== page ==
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View other events for the week of 9/ 1/2009
Ca.Bay Area Meet:L.Brown Apple Moth(LBAM)Draft Enviro. Impact Report:1515 Clay St. Oakland
Date Tuesday September 01
Time 5:30 PM - 7:30 PM
Location Details
Light Brown Apple Moth (LBAM) Draft Environmental Impact Report (EIR) Tues. Sept. 1, 5:30-7:30 PM, Elihu Harris Building auditorium, 1515 Clay St., Oakland.


http://www.stopthespraysf.org/
Event Type Meeting
Phone415 479 1888
Stop the Spray San Francisco
August 28, 2009
Join Our Mailing List


Greetings!

We need to rally large numbers of people to attend and speak at the state's Bay Area meeting

The LBAM program is as unsafe, unnecessary, and ineffective as it ever was, and the EIR is a remarkably flawed document that does not address the program's actual health and environmental impact or any of the fundamental questions about the program that we and many others raised during the EIR preparation ("scoping") process last year.

THIS IS THE ONLY PUBLIC MEETING ABOUT THE DRAFT EIR IN THE BAY AREA and the last meeting in the series that the state has held in the past 2 weeks, so we need to fill the room with people who will speak to the questions and concerns about this EIR. Comments we make now will be crucial for challenging the program as the environmental assessment process continues.

Below are some general comments about the EIR's flaws and some questions that we might pose about the LBAM program. Feel free to use these suggestions the basis for your testimony and written comments. Instructions below also for sending in written comments on the Draft EIR.

Thanks for your ongoing support. If you testify at the meeting next week or send in written comments on the EIR by the Sept. 28 deadline, please forward a copy to this email so we can track whether the final EIR addresses our comments.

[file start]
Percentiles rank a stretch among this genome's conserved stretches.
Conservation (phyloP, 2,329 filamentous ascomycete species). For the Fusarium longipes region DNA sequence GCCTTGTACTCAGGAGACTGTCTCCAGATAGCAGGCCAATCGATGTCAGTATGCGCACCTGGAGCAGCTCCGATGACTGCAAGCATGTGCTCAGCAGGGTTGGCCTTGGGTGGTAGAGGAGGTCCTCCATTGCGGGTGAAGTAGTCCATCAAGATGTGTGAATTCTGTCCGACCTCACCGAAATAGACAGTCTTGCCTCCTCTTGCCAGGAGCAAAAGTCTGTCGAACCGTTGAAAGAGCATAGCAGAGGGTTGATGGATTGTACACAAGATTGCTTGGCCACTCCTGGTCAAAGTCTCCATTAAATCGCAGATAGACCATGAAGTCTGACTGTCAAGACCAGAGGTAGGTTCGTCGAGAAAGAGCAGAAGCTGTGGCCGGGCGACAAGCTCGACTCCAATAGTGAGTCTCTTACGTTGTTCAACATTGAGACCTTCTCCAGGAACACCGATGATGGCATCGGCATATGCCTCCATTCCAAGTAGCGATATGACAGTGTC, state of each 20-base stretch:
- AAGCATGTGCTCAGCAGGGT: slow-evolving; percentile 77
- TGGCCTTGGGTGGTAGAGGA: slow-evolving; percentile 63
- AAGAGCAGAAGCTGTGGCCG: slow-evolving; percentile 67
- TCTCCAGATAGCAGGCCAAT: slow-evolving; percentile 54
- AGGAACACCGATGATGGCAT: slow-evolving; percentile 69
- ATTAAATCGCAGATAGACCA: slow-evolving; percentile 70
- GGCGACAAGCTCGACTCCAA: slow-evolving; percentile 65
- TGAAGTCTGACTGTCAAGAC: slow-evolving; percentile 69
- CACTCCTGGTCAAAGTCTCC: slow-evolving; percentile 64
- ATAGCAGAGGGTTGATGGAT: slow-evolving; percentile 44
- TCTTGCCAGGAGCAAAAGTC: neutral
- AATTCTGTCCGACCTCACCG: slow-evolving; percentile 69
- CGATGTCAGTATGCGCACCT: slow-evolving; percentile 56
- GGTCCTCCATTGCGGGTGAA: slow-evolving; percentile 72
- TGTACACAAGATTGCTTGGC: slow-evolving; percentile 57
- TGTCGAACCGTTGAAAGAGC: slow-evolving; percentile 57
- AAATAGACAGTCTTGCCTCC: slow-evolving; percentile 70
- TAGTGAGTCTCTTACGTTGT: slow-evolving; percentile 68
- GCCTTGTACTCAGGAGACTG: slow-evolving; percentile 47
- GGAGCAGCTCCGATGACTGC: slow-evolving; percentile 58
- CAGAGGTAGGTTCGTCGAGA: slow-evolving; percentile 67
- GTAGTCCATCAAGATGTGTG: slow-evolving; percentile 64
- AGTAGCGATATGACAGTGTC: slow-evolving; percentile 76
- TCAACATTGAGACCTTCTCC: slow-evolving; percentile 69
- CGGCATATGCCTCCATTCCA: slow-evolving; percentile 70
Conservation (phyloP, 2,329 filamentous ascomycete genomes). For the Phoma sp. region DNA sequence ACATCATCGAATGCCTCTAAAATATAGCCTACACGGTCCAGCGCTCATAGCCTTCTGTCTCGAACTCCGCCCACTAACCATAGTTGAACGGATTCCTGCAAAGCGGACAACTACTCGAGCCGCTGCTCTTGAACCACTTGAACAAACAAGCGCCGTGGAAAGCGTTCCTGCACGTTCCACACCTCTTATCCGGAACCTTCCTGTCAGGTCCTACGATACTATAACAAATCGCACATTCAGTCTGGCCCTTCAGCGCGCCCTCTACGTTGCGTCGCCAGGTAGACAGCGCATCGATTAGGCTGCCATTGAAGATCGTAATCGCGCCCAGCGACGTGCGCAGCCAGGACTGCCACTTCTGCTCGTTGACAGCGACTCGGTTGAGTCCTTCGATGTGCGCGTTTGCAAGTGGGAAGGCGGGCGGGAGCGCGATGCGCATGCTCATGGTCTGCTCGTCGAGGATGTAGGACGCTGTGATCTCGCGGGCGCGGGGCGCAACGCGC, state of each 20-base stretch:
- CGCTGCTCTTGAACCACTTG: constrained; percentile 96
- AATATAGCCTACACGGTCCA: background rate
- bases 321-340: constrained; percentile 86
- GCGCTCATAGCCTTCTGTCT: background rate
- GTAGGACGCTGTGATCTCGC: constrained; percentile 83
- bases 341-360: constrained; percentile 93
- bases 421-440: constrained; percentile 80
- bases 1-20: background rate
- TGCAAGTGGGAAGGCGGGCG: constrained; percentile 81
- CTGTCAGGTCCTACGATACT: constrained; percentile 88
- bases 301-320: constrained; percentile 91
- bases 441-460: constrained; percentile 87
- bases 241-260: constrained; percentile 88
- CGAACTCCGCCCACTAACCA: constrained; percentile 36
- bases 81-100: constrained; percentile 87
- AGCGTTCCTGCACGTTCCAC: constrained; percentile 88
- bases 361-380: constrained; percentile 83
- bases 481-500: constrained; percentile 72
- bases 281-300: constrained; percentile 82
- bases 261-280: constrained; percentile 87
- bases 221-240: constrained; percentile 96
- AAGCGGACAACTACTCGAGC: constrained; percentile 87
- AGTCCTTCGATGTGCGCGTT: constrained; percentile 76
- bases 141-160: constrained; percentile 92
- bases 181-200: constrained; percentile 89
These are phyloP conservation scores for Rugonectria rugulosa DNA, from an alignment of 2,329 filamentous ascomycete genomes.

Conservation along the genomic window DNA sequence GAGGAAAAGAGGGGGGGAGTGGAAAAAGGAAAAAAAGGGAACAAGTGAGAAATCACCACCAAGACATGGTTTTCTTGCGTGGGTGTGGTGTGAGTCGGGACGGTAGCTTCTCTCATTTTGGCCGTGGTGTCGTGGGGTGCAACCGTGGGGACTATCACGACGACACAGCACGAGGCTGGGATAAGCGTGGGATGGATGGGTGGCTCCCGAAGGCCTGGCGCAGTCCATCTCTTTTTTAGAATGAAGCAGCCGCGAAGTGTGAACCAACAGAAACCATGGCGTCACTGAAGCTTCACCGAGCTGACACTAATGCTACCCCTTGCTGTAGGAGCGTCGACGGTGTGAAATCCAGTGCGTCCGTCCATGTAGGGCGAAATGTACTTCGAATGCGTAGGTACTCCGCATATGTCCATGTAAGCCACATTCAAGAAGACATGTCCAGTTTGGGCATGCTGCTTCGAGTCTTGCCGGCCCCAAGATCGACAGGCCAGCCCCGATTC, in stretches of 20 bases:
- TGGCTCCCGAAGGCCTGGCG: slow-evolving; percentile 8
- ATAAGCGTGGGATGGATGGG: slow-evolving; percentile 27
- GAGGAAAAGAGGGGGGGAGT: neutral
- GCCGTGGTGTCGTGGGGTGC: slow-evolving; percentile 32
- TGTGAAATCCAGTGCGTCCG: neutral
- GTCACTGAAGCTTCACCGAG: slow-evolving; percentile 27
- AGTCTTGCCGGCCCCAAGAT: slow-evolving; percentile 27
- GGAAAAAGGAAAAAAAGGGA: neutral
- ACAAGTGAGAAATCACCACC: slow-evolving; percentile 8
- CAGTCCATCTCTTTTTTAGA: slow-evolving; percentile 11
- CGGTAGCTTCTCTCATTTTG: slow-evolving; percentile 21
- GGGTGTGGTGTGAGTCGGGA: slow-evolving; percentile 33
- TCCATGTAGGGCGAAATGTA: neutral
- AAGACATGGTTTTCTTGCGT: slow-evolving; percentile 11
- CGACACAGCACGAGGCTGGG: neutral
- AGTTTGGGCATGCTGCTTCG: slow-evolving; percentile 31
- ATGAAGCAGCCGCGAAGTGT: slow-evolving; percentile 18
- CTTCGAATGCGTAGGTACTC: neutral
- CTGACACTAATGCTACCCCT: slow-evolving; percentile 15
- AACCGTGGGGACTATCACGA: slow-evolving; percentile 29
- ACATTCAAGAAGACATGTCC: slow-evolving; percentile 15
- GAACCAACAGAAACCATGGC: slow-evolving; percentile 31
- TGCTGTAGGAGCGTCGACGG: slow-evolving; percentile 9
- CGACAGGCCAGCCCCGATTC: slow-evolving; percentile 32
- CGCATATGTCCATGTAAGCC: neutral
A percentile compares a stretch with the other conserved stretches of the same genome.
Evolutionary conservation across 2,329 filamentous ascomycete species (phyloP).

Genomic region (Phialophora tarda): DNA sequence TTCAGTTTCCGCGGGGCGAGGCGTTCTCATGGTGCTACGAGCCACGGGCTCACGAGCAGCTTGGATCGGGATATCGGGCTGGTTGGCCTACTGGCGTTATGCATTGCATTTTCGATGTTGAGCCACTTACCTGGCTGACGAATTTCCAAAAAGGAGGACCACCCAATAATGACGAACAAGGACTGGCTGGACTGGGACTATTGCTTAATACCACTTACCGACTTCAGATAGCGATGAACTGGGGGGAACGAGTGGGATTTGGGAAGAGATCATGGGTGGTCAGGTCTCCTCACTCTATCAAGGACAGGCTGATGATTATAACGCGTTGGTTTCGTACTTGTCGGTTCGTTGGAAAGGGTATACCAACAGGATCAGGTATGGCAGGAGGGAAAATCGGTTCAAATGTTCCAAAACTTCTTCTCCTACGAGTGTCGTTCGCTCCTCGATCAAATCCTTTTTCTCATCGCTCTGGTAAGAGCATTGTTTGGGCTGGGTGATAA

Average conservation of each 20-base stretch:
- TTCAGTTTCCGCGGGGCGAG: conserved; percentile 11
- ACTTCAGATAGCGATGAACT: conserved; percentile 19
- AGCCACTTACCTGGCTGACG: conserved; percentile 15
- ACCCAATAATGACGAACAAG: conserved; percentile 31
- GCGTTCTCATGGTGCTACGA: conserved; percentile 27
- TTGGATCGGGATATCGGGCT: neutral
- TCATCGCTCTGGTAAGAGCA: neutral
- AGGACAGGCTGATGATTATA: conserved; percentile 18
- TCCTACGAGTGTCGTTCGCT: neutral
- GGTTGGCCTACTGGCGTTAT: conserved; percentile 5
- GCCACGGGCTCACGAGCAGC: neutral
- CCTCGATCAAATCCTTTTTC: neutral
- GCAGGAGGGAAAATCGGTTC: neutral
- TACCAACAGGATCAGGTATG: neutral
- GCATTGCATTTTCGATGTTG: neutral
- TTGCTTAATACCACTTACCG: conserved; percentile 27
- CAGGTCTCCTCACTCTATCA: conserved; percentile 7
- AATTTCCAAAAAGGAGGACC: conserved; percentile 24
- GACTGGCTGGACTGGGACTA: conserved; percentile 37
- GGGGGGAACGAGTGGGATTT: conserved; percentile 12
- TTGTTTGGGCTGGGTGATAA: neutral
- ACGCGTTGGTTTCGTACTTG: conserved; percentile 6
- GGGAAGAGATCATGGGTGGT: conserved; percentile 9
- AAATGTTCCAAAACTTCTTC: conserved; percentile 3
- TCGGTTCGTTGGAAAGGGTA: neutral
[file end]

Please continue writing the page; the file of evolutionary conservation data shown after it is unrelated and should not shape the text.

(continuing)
Nan
_____________________________________________________________

Stop the Spray East Bay & Pesticide Watch
Key Concerns: Draft Light Brown Apple Moth (LBAM) Eradication Programmatic Environmental Impact Report (EIR)

Several people have asked about how the EIR process works. Here is a very brief summary: any agency or private entity that wants to carry out a project that might have an environmental or health impact has to, under the California Environmental Quality Act, prepare an EIR. The steps are: scoping (collecting concerns and questions from the public), draft EIR (this is where we are now), final EIR (more comment accepted on the final). When an EIR covers a large program (as this one does), it is k nown as "programmatic" EIR, and smaller specific follow-up EIRs are usually required for the specific elements of the program.

The California Senate Agriculture committee held a hearing on the EIR earlier this week at which many LBAM experts as well as spokespeople for Stop the Spray East Bay raised these and many more issues; we need to keep pressing these issues so that there is no doubt that these concerns are widespread and that if the final draft of the EIR ignores them, it will be open to challenge for not having addressed the public's concerns.

The state is currently taking comments on the draft LBAM EIR at public meetings and in writing. This summary is designed to assist those who wish to comment on the EIR.

The draft EIR is based on flawed assumptions and incomplete, invalid science and does not adequately assess the LBAM program and its impacts. Specifically, the draft EIR:

1. Fails to address any of the flawed assumptions on which the LBAM program has been based. It does not address substantial evidence that LBAM is well established in California and poses no threat, so no quarantines or treatments are needed. The EIR assumes eradication as the program's goal even though there is substantial evidence that eradication is neither feasible nor achievable. As a result, the EIR dismisses non-toxic control strategies such as integrated pest management.